|Lentz, Rodrick - Rick|
Submitted to: Journal of Chromatography
Publication Type: Peer Reviewed Journal
Publication Acceptance Date: 3/1/1999
Publication Date: N/A
Citation: Interpretive Summary: Runoff from furrow irrigated fields contains sediment, phosphorus, and other nutrients that enter surface waters as non-point source pollutants. A new practice applies small amounts of anionic polyacrylamide (PAM), a long-chained polymer, to some of the irrigation water used to water furrow irrigated crops. PAM reduces sediment losses in irrigation runoff by 80 to 99%, and removes 80 to 95% of other pollutants ordinarily present in runoff water. While PAM itself has low toxicity, PAM products used in agriculture may contain up to 0.05% of a toxic material called acrylamide monomer. Acrylamide degrades rapidly in soil and water, but it is soluble and may potentially be taken up by plants irrigated with treated water. This study developed a method for measuring the concentration of acrylamide that had been added to harvested corn, bean, sugar beet, and potato tissue. This procedure will be used to determine if acrylamide can accumulate in crop tissue and threaten the irrigated crop quality.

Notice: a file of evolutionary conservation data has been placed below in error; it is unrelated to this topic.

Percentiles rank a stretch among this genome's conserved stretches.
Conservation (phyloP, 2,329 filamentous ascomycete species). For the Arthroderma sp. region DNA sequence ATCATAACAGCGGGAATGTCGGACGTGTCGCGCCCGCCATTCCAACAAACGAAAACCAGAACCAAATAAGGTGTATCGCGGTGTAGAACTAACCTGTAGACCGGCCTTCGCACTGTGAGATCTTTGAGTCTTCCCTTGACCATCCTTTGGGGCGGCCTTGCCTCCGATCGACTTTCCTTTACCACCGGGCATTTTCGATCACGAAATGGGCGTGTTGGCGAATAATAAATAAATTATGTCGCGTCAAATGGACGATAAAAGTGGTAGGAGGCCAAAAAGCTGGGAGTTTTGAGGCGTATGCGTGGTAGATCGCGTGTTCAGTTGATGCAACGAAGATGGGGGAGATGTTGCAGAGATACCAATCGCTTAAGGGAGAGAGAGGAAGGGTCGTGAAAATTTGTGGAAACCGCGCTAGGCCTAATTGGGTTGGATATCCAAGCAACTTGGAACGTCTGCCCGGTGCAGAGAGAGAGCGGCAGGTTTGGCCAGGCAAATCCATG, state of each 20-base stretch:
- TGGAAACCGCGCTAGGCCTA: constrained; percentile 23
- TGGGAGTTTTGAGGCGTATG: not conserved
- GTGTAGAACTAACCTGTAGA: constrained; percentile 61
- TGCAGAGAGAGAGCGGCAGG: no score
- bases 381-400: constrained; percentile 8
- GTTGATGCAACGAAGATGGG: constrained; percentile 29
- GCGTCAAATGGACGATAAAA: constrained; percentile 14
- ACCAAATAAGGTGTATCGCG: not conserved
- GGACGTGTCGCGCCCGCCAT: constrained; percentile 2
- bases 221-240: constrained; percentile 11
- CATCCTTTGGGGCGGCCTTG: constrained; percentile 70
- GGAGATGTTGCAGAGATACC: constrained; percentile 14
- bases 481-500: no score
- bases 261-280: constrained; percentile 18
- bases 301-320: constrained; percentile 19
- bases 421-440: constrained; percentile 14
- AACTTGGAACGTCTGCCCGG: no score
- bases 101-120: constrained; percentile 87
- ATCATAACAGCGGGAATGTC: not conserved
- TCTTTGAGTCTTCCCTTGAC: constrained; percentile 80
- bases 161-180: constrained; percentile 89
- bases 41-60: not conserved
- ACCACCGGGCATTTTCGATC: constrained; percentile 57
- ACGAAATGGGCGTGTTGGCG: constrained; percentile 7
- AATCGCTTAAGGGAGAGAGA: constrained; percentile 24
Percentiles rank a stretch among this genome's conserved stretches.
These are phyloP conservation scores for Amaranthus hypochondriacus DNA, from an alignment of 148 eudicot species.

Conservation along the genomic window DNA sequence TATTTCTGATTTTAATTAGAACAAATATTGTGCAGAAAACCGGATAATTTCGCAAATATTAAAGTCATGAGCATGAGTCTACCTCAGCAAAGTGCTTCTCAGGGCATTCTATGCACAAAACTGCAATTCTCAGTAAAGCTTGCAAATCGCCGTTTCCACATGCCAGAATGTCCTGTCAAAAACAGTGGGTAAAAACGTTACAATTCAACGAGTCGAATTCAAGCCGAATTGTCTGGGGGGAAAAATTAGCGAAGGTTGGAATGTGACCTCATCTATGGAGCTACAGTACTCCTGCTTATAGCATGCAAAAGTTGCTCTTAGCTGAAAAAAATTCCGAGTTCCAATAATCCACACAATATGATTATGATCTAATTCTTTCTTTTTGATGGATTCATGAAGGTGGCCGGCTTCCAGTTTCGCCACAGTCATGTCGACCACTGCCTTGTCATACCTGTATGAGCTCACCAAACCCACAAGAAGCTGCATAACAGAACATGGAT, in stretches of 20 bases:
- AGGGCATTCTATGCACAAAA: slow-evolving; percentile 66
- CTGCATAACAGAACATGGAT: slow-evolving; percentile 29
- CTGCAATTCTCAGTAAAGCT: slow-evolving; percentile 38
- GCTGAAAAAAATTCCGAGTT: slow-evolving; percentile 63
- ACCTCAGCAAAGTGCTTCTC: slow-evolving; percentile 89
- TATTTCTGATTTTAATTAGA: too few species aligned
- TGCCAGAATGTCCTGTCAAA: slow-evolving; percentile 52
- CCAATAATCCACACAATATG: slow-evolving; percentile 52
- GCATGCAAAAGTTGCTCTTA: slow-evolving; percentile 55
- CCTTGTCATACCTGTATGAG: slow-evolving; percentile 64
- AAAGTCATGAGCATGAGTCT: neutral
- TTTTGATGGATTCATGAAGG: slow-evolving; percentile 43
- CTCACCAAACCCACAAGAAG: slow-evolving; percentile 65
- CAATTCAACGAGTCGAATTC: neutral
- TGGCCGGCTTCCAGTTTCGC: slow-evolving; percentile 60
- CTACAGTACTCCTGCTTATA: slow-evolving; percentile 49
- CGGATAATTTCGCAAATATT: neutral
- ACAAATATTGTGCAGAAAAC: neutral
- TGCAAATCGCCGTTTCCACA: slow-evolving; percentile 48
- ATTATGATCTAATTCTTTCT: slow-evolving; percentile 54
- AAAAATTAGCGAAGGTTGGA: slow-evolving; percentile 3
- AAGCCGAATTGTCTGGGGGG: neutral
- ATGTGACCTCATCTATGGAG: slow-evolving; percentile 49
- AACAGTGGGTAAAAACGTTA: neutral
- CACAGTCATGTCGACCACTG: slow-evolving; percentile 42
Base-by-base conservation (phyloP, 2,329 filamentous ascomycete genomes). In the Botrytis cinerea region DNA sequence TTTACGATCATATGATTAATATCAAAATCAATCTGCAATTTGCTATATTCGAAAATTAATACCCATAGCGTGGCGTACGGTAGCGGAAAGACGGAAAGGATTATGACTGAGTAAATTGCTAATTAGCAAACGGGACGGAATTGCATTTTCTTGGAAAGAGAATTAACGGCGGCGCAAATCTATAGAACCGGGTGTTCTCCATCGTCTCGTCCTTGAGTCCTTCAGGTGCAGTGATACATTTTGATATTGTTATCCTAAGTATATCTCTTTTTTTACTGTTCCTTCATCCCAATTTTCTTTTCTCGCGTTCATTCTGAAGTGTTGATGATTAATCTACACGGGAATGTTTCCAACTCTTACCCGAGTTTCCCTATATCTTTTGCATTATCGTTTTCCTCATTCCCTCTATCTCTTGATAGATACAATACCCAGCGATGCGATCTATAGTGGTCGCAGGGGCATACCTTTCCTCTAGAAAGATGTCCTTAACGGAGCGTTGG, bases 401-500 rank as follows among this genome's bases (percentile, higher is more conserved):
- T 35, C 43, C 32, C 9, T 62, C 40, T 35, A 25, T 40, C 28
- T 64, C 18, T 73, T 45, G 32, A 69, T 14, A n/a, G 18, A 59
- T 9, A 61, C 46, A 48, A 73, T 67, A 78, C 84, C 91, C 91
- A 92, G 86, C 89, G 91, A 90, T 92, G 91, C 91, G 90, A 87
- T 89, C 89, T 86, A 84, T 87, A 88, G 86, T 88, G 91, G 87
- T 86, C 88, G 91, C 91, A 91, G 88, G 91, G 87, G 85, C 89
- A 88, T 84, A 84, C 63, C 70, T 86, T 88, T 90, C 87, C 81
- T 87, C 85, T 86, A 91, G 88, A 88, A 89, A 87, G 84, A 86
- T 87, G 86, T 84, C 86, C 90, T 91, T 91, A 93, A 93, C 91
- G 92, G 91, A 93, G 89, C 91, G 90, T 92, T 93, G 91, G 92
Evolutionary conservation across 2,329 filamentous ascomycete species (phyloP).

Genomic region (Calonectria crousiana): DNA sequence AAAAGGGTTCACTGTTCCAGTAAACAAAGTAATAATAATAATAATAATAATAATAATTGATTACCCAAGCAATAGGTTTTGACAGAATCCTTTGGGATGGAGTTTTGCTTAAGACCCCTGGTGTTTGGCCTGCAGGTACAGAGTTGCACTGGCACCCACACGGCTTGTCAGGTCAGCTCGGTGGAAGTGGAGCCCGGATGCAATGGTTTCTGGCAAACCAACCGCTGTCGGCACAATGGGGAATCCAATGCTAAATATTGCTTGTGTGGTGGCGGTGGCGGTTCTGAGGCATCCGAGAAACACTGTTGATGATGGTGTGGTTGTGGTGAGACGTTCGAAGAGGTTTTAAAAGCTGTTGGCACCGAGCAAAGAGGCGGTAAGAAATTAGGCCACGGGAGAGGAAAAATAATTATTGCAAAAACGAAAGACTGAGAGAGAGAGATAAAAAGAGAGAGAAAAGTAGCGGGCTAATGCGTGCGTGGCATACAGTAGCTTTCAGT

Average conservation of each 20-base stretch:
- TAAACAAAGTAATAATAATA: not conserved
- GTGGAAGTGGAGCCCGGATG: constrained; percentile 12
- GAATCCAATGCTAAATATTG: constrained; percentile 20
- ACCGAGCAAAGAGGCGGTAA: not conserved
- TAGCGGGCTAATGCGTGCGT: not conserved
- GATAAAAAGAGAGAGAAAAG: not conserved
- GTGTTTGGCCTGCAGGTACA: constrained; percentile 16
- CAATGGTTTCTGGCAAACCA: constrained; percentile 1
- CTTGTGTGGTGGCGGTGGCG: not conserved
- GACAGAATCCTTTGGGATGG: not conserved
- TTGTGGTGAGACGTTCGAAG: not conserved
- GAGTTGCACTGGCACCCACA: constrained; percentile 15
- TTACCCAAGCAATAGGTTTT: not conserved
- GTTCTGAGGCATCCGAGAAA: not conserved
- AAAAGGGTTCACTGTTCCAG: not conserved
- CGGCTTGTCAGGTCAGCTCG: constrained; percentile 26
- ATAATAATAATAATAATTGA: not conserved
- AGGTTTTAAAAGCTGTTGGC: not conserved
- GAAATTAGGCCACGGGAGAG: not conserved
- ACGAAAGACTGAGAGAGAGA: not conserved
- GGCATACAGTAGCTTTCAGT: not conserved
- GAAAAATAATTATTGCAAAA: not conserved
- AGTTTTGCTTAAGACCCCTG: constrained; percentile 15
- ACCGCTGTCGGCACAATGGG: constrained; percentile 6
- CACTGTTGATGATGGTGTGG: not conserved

Technical Abstract: Polyacrylamide (PAM) is a widely used product for a large number of applications. Many of the emerging applications are in the area of agriculture. PAM is blended with pesticides as a thickening agent, is added to irrigation water to minimize soil erosion, and is used as a medium for hydroponically grown crops. While Pam is stable and considered to be safe, it contained 0.05% residual acrylamide (AMD) monomer, a neurotoxin and carcinogen. In this work, residual AMD was analyzed in a variety of crops that were grown under PAM treatment to stabilize soil erosion. Corn, potato, sugar beets, and beans were analyzed for AMD. A sample of the crop was homogenized with water, the water layer was filtered and derivatized with bromine to from the 2,3-dibromopropionamide. The derivative was then extracted with ethyl accetate and converted to the more stable 2-propenamide prior to gas chromatographic analysis using the electron capture detector. Capillary Carbowax columns were used. All crops tested showed 10 ppb of AMD. Furthermore, it seems that AMD is not stable when it comes in contact with the crop tissues. In the presence of plant tissues, AMD will disappear as a function of time. Beans blended with 100 ppb AMD for 10 minutes yielded a recovery of only 22%. For a bean sample that was soaked with 500 ppb AMD solution for 18 hours, the recovery was 7%. Other crops showed different AMD recoveries.